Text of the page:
I think it was Nietzche that said when we err, we err twice: once too much, and once too little.
I’ve read enough Nietzche to know he was a crackpot, but I’ll admit that for me, that statement is usually true. I have a tendency to do things twice.
But I have learned to take notes as I go though, and that usually lets me avoid the second error — the coming up short part.
Installing Debian and jumping to Squeeze was a good example. I muddled around with this program and that one, trying to get a setup I liked without poisoning the system too much.
Where I went wrong, I noted it, and where I went right, I noted it too.
For my own benefit, and because the purpose of this site is to serve as a reminder to myself (not to serve as entertainment for you, in spite of what you might think ), I’m going to share the steps I took.
- Install Debian Lenny via netboot CD. I understand that there are ways to install Squeeze directly, but to be honest, there are a few things that I prefer to do from Lenny. Additionally, I don’t always upgrade, and honestly, there’s very little in Squeeze that I need, that isn’t in Lenny too.
- Reboot and check the installation. An obvious step, but probably worth saying out loud. No harm in making sure it works right.
- Transplant the CF card. Lately I’ve been using the Mebius to piggyback for the Fujitsu, only because it has a CDROM, and the 120Mhz doesn’t. After it’s installed and appears to be working, I’m ready to downscale.
- Reboot, remove the old udev net rules, and reboot again. This sounds like I’m working with Windows. But I like to remove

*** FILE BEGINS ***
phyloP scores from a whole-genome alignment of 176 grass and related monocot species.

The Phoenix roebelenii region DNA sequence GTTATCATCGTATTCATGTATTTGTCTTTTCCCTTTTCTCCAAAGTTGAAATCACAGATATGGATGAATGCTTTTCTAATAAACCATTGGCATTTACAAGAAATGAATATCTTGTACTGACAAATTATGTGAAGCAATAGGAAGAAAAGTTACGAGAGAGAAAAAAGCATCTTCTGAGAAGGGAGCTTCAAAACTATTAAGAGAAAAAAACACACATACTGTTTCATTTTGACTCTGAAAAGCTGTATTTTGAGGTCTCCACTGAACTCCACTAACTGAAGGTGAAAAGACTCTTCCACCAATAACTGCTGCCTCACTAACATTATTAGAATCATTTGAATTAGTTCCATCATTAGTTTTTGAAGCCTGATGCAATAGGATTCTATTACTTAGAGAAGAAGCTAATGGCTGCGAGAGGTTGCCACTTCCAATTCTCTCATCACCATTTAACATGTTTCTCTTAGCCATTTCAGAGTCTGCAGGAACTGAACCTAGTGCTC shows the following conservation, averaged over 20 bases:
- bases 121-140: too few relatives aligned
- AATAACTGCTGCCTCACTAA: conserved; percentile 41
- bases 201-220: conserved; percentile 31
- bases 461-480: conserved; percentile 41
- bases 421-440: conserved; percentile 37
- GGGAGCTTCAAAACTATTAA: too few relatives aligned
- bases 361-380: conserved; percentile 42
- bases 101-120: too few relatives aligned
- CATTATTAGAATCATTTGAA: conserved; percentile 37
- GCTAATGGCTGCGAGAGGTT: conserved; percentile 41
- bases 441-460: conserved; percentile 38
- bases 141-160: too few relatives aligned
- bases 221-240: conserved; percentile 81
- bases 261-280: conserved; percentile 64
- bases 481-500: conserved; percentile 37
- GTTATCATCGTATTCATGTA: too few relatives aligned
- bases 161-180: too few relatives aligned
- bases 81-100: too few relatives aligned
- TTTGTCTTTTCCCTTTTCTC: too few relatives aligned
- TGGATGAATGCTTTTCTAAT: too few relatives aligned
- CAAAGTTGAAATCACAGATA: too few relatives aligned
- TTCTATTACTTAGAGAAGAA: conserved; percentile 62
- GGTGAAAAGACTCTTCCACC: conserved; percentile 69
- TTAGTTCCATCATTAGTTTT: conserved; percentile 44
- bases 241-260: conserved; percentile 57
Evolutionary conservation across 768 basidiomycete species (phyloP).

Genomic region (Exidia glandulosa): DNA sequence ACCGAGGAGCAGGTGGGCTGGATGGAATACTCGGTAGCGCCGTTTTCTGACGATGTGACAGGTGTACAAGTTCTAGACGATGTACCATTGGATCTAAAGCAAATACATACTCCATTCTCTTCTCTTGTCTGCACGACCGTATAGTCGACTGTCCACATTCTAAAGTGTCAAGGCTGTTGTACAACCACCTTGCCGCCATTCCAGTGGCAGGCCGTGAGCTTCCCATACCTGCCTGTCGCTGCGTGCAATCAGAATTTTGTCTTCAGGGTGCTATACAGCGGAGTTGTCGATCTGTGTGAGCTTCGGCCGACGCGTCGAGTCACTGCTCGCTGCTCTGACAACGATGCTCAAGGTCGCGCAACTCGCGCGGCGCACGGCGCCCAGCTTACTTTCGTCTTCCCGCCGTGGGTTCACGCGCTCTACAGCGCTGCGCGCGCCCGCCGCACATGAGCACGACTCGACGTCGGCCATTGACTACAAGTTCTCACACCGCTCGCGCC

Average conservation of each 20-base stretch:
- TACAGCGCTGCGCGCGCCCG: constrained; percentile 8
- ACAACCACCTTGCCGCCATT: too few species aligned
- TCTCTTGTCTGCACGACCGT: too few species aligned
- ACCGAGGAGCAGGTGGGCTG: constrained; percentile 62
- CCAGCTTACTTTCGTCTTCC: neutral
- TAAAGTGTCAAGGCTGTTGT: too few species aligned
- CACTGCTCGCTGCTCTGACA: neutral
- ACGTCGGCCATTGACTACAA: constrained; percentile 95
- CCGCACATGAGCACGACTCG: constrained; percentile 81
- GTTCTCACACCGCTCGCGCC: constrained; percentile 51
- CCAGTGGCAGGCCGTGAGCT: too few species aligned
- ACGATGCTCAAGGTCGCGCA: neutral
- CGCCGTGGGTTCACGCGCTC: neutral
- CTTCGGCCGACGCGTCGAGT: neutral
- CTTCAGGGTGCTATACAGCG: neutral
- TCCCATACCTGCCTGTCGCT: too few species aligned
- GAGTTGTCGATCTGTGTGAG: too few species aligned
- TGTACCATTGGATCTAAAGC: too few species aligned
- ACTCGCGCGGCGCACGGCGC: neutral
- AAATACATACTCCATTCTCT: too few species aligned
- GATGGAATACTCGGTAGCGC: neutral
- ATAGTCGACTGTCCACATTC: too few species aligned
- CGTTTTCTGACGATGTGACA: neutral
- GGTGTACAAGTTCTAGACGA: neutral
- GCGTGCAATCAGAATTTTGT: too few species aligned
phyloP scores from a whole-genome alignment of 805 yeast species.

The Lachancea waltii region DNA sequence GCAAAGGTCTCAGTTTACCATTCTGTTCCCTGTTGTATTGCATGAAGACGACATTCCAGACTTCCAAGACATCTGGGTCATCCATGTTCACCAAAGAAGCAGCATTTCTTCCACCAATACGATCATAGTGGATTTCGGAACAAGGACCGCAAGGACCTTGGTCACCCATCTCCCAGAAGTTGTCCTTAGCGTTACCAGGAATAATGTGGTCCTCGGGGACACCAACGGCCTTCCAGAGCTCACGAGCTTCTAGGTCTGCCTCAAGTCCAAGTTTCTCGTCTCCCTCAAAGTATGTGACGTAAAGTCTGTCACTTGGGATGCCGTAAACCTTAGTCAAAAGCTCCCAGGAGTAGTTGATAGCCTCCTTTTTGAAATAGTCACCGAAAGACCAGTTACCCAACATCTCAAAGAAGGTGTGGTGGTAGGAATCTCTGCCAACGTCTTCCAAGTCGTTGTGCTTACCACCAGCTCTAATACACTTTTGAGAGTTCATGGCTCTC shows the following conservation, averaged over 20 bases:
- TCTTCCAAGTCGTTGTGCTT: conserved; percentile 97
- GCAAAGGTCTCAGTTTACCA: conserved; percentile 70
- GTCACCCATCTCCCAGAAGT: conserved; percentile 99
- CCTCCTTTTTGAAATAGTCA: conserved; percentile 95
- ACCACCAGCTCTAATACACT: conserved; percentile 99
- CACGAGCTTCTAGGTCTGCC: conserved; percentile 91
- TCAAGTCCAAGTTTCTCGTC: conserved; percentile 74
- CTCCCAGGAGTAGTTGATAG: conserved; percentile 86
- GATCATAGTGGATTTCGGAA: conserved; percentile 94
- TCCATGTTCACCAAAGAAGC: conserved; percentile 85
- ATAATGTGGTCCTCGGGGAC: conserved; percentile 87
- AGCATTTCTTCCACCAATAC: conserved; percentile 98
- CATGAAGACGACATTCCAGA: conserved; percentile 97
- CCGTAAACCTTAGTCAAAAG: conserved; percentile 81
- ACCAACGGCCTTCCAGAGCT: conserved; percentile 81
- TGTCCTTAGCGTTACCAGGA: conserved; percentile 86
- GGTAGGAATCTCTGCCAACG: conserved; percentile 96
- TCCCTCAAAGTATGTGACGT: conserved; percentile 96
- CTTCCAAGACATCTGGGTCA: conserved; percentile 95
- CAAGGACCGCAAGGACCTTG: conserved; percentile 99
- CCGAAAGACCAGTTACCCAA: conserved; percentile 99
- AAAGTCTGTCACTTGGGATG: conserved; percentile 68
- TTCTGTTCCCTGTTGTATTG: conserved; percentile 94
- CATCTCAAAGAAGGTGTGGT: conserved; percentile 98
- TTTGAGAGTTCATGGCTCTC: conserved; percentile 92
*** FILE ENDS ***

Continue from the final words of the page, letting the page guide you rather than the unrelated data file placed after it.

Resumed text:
/etc/udev/rules.d/70-persistent-net.rulesbecause otherwise I have a ghost ethernet connection at eth0. I’d just as soon make it clean and fresh.
- Edit the sources list. I take out the source repositories and add contrib and non-free. I also add backports, but that’s just for my own convenience. I barely use it.
- Upgrade Lenny. Might as well make a stopover at the current version of Lenny. I like to think I’m avoiding any unsafe jumps from Lenny to Squeeze. That may well be.
- Add the Terminus font. I find it easier to configure the font at this point, because things seem to change in Squeeze. I’m probably just losing my place in the skip between them, but if I know the font is correct in Lenny, it works in Squeeze. Usually. (“Usually” means installing kbd and console-setup, which seems to do an okay job. Usually.)
- Edit the sources again, then jump to Squeeze. This is a big step at 120Mhz, and takes more than a day to complete. Part of that is just because the dialog windows are usually popping up while I’m asleep, and sit there for a few hours. One day I’ll figure out how to do an unattended upgrade.
- When that’s finally over, edit Grub. Like I mentioned yesterday.
- Blacklist the pcspkr module. I’d like to throttle the engineer who created the PC speaker.
- Trim out tty’s. I don’t need six. I really only need two or three, so the extras are really just taking up resources.
- Add openssh-client and nfs-common. If this were a server, I would probably stick to dropbear, just because it’s quite a bit smaller than openssh. Nfs makes it easy to move configuration files on to the machine.
- Add firmware-atheros and wireless-tools. This lets me use some of my faster wireless cards. I have one card that doesn’t need firmware or the wireless-tools package, but they’re a little slower. Not that it matters much. …
- Add the remainder of the software that I like. It’s pretty much the same stuff as was in my Crux system, sans a few oddball programs here or there. I should note that in order to use vimwiki, I have to install the full version of vim; by default I believe vim-tiny is used in Debian.
Putting up this page should help me avoid a third error in the future. Or at least the second error twice.